Debit Card Use Rises while Fraud Losses Drop

By September 24, 2018Banker in the Know

Consumer debit with sustained growth in 2017, contributed to improved overall debit performance, while fraud losses per transaction declined for the second consecutive year, according to the 2018 Debit Issuer Study.

The 13th annual survey, commissioned by Houston-based debit/ATM network PULSE, also found that cardholder enrollment in mobile wallets doubled year-over-year while transactions per enrolled card remained flat.

Fifty-nine financial institutions participated in the study. Together, participants issued approximately 148 million debit cards and represented 42% of the U.S. debit market.

Issuers also revealed the longtime clash between PIN and signature debit proponents now mostly over. PIN transactions used to be the sole domain of electronic funds transfer networks, while signature transactions existed in the card networks’ field. Now, issuers increasingly track card use by cardholder (in-store or online, for example) rather than by the network routing the transaction. This change developed in part by growth in transactions requiring no authentication and card-not-present purchases.

PULSE acknowledged the movement away from the simple world of ‘PIN or signature’ to an array of options, including PIN-less and signature-less transactions at the point of sale and biometric authentication in digital commerce and mobile wallets. Meanwhile, advances in payments and a stronger overall economy are resulting in improvements in debit’s key performance indicators.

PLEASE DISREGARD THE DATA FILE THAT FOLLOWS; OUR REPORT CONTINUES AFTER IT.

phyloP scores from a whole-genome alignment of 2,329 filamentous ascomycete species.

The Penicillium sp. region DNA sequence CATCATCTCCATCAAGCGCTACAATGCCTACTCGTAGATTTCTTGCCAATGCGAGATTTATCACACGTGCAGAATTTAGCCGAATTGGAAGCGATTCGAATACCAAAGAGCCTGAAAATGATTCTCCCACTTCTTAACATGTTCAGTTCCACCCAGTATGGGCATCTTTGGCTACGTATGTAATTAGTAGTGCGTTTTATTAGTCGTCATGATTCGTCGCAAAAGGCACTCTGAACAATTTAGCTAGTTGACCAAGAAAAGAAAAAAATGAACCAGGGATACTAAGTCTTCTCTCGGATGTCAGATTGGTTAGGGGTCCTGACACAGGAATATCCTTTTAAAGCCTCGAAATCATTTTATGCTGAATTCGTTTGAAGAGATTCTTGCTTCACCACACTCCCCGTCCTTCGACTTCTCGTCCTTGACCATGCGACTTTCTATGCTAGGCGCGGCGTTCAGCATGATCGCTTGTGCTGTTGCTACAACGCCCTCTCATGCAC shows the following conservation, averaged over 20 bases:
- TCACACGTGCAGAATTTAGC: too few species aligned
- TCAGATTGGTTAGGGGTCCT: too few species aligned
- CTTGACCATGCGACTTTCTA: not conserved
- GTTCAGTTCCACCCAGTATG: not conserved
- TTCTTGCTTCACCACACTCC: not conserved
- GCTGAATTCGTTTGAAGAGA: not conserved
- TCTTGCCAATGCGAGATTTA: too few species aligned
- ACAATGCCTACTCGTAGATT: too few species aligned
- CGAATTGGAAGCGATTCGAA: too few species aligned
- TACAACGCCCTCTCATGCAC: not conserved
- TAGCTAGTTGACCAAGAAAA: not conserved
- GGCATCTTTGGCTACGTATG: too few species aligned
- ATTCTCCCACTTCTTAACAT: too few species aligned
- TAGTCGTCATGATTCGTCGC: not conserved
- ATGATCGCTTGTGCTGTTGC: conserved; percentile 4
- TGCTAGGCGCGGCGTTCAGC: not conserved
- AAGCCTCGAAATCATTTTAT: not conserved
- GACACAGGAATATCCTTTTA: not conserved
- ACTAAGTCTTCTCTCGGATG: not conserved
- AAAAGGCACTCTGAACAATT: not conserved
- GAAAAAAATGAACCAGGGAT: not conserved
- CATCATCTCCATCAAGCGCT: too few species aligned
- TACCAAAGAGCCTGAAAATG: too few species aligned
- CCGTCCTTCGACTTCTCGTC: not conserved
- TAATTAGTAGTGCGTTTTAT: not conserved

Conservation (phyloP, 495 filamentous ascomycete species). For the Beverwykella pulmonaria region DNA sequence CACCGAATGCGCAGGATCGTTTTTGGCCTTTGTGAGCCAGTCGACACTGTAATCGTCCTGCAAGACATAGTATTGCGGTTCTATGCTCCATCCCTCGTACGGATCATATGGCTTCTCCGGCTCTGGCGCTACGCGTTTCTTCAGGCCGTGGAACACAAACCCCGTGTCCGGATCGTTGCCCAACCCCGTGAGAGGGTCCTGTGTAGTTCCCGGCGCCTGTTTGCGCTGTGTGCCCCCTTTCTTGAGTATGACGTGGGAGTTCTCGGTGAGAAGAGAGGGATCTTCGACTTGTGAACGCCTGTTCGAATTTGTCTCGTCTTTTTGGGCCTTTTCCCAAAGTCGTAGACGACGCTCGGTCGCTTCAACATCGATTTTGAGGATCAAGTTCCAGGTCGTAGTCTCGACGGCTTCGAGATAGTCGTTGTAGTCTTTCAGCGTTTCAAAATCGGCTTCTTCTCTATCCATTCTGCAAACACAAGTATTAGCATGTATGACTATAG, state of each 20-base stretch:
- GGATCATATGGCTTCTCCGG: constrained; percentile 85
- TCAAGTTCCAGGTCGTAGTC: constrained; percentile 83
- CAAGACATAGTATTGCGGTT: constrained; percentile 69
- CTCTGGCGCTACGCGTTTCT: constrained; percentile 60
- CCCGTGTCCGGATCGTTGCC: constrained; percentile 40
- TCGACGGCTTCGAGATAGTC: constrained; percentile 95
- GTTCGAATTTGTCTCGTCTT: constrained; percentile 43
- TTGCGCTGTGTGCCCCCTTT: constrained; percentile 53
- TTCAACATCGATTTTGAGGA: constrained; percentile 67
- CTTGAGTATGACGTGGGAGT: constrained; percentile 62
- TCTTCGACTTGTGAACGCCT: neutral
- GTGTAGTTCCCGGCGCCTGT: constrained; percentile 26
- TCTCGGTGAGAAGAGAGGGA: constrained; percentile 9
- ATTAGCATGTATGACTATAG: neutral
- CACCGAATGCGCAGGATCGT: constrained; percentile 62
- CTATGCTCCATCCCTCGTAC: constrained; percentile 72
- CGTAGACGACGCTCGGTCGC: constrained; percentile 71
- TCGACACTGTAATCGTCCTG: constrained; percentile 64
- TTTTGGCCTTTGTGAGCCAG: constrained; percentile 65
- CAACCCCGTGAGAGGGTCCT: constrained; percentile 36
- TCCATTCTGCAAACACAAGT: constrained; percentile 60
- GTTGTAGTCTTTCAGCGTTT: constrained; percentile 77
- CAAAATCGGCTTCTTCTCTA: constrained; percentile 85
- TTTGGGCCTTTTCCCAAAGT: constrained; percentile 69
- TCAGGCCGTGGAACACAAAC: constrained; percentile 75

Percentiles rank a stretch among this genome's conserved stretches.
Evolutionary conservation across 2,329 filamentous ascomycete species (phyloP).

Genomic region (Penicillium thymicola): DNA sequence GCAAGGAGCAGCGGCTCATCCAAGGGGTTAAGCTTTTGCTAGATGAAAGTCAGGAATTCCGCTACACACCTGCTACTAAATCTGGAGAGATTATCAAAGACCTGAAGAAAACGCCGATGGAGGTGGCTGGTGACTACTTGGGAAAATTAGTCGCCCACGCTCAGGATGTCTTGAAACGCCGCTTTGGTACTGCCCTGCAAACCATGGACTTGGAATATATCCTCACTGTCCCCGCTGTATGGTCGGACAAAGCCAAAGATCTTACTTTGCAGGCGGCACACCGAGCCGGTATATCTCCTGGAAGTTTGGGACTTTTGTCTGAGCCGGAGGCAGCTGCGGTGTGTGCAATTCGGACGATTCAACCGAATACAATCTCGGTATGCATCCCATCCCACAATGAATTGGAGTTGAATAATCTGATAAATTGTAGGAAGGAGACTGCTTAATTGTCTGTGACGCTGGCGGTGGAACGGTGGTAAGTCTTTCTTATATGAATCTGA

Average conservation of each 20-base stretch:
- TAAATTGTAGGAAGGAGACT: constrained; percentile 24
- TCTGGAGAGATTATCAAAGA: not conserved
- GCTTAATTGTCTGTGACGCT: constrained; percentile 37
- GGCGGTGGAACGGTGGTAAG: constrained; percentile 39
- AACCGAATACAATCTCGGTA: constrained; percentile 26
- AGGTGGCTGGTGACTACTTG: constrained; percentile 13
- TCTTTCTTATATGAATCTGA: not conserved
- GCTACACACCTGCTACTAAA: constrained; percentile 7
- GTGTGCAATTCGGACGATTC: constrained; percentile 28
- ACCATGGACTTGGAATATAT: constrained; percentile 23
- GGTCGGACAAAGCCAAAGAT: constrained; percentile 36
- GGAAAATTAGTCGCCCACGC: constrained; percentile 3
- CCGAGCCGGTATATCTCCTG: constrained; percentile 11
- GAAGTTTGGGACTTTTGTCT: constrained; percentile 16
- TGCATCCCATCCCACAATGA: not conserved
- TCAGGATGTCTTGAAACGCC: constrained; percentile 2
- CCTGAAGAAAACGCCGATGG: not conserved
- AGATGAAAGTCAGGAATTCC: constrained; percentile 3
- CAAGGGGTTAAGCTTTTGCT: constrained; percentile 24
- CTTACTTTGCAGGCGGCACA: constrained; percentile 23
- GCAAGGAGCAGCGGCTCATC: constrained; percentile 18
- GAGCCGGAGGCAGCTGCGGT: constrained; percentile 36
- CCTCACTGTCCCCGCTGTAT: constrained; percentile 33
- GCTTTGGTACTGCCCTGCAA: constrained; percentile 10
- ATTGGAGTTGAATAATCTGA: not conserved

Among the debit fundamentals highlighted:

·       Seventy-six percent of checking accounts had associated debit cards in 2017, compared to 75% in 2016.

·       The percentage of debit cards used at least monthly grew to 66% from 65%.

·       Among active consumer debit cardholders, debit cards users make 23.7 purchases per month, up from 22.9 last year, and an all-time high in the study’s’ history.

Based on fraud losses incurred by the respondents and extrapolated to the whole U.S. debit industry, issuers lost about $850 million on POS debit transactions in 2017, a 5.5% decrease from 2016, likely due to the transition to chip-enabled debit cards. Surveyed issuers have converted 91% of their debit cards to chip cards.

The study suggested card-not-present transactions may be more vulnerable to fraud due to the lack of chip card authentication or, in most cases, PIN protection. Even though CNP transactions account for 21% of transaction volume, they represent 44% of net fraud cases; and an average net fraud loss of $123 per incident.

Survey respondents reported that the costs of this fraud are elevated, amounting to 10.5 cents for every CNP transaction, of which issuers bear 1.7 cents, on average. The remaining 8.8 cents make up losses withstood by merchants and cardholder claims not charged back.

On average, issuers in the survey authorized nearly 95% of all attempted debit transactions in 2017. The biggest reason for declined debit transactions among this group is not suspected fraud (0.4%), but insufficient funds (1.8%).

The survey revealed that 86% of responding issuers support at least one mobile payment option, defined as the ability to use a smartphone at a POS, up from 74% in the previous study. Cardholder enrollment in mobile programs doubled in the last year. However, transactions initiated with a mobile wallet represented only 0.6% of in-store debit card purchases in 2017, compared to 0.3% in 2016.

Enhancing digital capabilities to deliver superior cardholder control and flexibility in managing their debit card activity, topped the list of 2018 priorities for survey respondents. Issuers also want to communicate with cardholders for real-time verification and fraud management, and even to automatically provision a digital card in a mobile wallet while pending the issuance of a plastic card.